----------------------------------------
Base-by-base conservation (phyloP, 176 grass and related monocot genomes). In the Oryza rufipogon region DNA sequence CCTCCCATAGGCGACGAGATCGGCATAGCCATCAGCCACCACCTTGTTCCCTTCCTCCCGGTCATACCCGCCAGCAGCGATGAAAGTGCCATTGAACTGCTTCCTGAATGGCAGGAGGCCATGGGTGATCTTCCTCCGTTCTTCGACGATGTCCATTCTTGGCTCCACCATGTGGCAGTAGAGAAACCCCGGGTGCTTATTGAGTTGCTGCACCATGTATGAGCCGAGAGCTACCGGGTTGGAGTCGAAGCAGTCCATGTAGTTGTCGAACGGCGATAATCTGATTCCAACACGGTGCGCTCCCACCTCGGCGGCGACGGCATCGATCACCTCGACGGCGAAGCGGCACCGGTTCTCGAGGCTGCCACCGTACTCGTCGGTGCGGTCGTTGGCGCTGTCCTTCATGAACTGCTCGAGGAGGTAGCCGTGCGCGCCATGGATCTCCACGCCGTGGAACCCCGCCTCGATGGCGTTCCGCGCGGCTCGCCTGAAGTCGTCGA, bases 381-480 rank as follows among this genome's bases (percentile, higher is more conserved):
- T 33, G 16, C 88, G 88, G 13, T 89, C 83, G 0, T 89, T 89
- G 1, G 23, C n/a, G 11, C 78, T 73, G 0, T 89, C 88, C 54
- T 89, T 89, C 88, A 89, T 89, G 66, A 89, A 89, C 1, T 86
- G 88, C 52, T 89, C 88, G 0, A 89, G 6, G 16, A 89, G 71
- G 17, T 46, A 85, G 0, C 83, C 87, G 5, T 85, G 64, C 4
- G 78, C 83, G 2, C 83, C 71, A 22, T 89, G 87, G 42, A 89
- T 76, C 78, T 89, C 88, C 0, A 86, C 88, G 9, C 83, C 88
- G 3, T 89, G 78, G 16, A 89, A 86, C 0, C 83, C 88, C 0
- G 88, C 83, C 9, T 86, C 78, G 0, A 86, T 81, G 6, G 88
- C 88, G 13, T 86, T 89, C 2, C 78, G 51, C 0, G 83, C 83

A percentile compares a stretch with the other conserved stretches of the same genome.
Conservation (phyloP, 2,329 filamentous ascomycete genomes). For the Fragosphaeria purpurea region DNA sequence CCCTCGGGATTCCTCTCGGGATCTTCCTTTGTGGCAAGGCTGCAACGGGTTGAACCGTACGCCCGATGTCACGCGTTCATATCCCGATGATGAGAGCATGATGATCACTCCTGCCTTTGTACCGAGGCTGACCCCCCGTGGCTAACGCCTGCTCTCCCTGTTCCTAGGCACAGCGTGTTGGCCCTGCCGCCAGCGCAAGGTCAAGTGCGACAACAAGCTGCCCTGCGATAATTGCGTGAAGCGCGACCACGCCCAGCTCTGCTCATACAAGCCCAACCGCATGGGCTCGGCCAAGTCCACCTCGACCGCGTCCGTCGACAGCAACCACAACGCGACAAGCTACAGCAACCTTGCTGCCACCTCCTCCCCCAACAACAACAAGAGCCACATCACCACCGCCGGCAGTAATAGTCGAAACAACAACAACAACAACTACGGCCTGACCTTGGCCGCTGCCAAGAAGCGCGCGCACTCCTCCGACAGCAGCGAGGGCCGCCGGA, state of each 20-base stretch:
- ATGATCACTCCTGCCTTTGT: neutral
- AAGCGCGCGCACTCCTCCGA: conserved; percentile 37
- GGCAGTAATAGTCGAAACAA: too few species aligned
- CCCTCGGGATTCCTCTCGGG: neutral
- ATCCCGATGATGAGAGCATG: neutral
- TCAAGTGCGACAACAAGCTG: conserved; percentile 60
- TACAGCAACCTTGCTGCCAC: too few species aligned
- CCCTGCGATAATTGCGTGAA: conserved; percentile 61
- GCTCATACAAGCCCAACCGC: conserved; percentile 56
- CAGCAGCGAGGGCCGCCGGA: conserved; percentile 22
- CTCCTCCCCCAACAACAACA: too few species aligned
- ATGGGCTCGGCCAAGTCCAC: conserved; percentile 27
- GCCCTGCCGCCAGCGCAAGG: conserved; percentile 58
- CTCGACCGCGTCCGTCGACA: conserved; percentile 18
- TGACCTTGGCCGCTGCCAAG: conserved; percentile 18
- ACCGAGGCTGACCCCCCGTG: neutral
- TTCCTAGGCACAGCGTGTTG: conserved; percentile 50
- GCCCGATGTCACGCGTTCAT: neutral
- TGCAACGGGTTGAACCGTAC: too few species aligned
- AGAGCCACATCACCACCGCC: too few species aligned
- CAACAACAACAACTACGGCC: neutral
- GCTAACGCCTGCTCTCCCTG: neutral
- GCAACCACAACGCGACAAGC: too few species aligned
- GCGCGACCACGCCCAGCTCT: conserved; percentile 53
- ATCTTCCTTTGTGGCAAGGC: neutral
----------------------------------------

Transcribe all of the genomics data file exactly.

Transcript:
Base-by-base conservation (phyloP, 176 grass and related monocot genomes). In the Oryza rufipogon region DNA sequence CCTCCCATAGGCGACGAGATCGGCATAGCCATCAGCCACCACCTTGTTCCCTTCCTCCCGGTCATACCCGCCAGCAGCGATGAAAGTGCCATTGAACTGCTTCCTGAATGGCAGGAGGCCATGGGTGATCTTCCTCCGTTCTTCGACGATGTCCATTCTTGGCTCCACCATGTGGCAGTAGAGAAACCCCGGGTGCTTATTGAGTTGCTGCACCATGTATGAGCCGAGAGCTACCGGGTTGGAGTCGAAGCAGTCCATGTAGTTGTCGAACGGCGATAATCTGATTCCAACACGGTGCGCTCCCACCTCGGCGGCGACGGCATCGATCACCTCGACGGCGAAGCGGCACCGGTTCTCGAGGCTGCCACCGTACTCGTCGGTGCGGTCGTTGGCGCTGTCCTTCATGAACTGCTCGAGGAGGTAGCCGTGCGCGCCATGGATCTCCACGCCGTGGAACCCCGCCTCGATGGCGTTCCGCGCGGCTCGCCTGAAGTCGTCGA, bases 381-480 rank as follows among this genome's bases (percentile, higher is more conserved):
- T 33, G 16, C 88, G 88, G 13, T 89, C 83, G 0, T 89, T 89
- G 1, G 23, C n/a, G 11, C 78, T 73, G 0, T 89, C 88, C 54
- T 89, T 89, C 88, A 89, T 89, G 66, A 89, A 89, C 1, T 86
- G 88, C 52, T 89, C 88, G 0, A 89, G 6, G 16, A 89, G 71
- G 17, T 46, A 85, G 0, C 83, C 87, G 5, T 85, G 64, C 4
- G 78, C 83, G 2, C 83, C 71, A 22, T 89, G 87, G 42, A 89
- T 76, C 78, T 89, C 88, C 0, A 86, C 88, G 9, C 83, C 88
- G 3, T 89, G 78, G 16, A 89, A 86, C 0, C 83, C 88, C 0
- G 88, C 83, C 9, T 86, C 78, G 0, A 86, T 81, G 6, G 88
- C 88, G 13, T 86, T 89, C 2, C 78, G 51, C 0, G 83, C 83

A percentile compares a stretch with the other conserved stretches of the same genome.
Conservation (phyloP, 2,329 filamentous ascomycete genomes). For the Fragosphaeria purpurea region DNA sequence CCCTCGGGATTCCTCTCGGGATCTTCCTTTGTGGCAAGGCTGCAACGGGTTGAACCGTACGCCCGATGTCACGCGTTCATATCCCGATGATGAGAGCATGATGATCACTCCTGCCTTTGTACCGAGGCTGACCCCCCGTGGCTAACGCCTGCTCTCCCTGTTCCTAGGCACAGCGTGTTGGCCCTGCCGCCAGCGCAAGGTCAAGTGCGACAACAAGCTGCCCTGCGATAATTGCGTGAAGCGCGACCACGCCCAGCTCTGCTCATACAAGCCCAACCGCATGGGCTCGGCCAAGTCCACCTCGACCGCGTCCGTCGACAGCAACCACAACGCGACAAGCTACAGCAACCTTGCTGCCACCTCCTCCCCCAACAACAACAAGAGCCACATCACCACCGCCGGCAGTAATAGTCGAAACAACAACAACAACAACTACGGCCTGACCTTGGCCGCTGCCAAGAAGCGCGCGCACTCCTCCGACAGCAGCGAGGGCCGCCGGA, state of each 20-base stretch:
- ATGATCACTCCTGCCTTTGT: neutral
- AAGCGCGCGCACTCCTCCGA: conserved; percentile 37
- GGCAGTAATAGTCGAAACAA: too few species aligned
- CCCTCGGGATTCCTCTCGGG: neutral
- ATCCCGATGATGAGAGCATG: neutral
- TCAAGTGCGACAACAAGCTG: conserved; percentile 60
- TACAGCAACCTTGCTGCCAC: too few species aligned
- CCCTGCGATAATTGCGTGAA: conserved; percentile 61
- GCTCATACAAGCCCAACCGC: conserved; percentile 56
- CAGCAGCGAGGGCCGCCGGA: conserved; percentile 22
- CTCCTCCCCCAACAACAACA: too few species aligned
- ATGGGCTCGGCCAAGTCCAC: conserved; percentile 27
- GCCCTGCCGCCAGCGCAAGG: conserved; percentile 58
- CTCGACCGCGTCCGTCGACA: conserved; percentile 18
- TGACCTTGGCCGCTGCCAAG: conserved; percentile 18
- ACCGAGGCTGACCCCCCGTG: neutral
- TTCCTAGGCACAGCGTGTTG: conserved; percentile 50
- GCCCGATGTCACGCGTTCAT: neutral
- TGCAACGGGTTGAACCGTAC: too few species aligned
- AGAGCCACATCACCACCGCC: too few species aligned
- CAACAACAACAACTACGGCC: neutral
- GCTAACGCCTGCTCTCCCTG: neutral
- GCAACCACAACGCGACAAGC: too few species aligned
- GCGCGACCACGCCCAGCTCT: conserved; percentile 53
- ATCTTCCTTTGTGGCAAGGC: neutral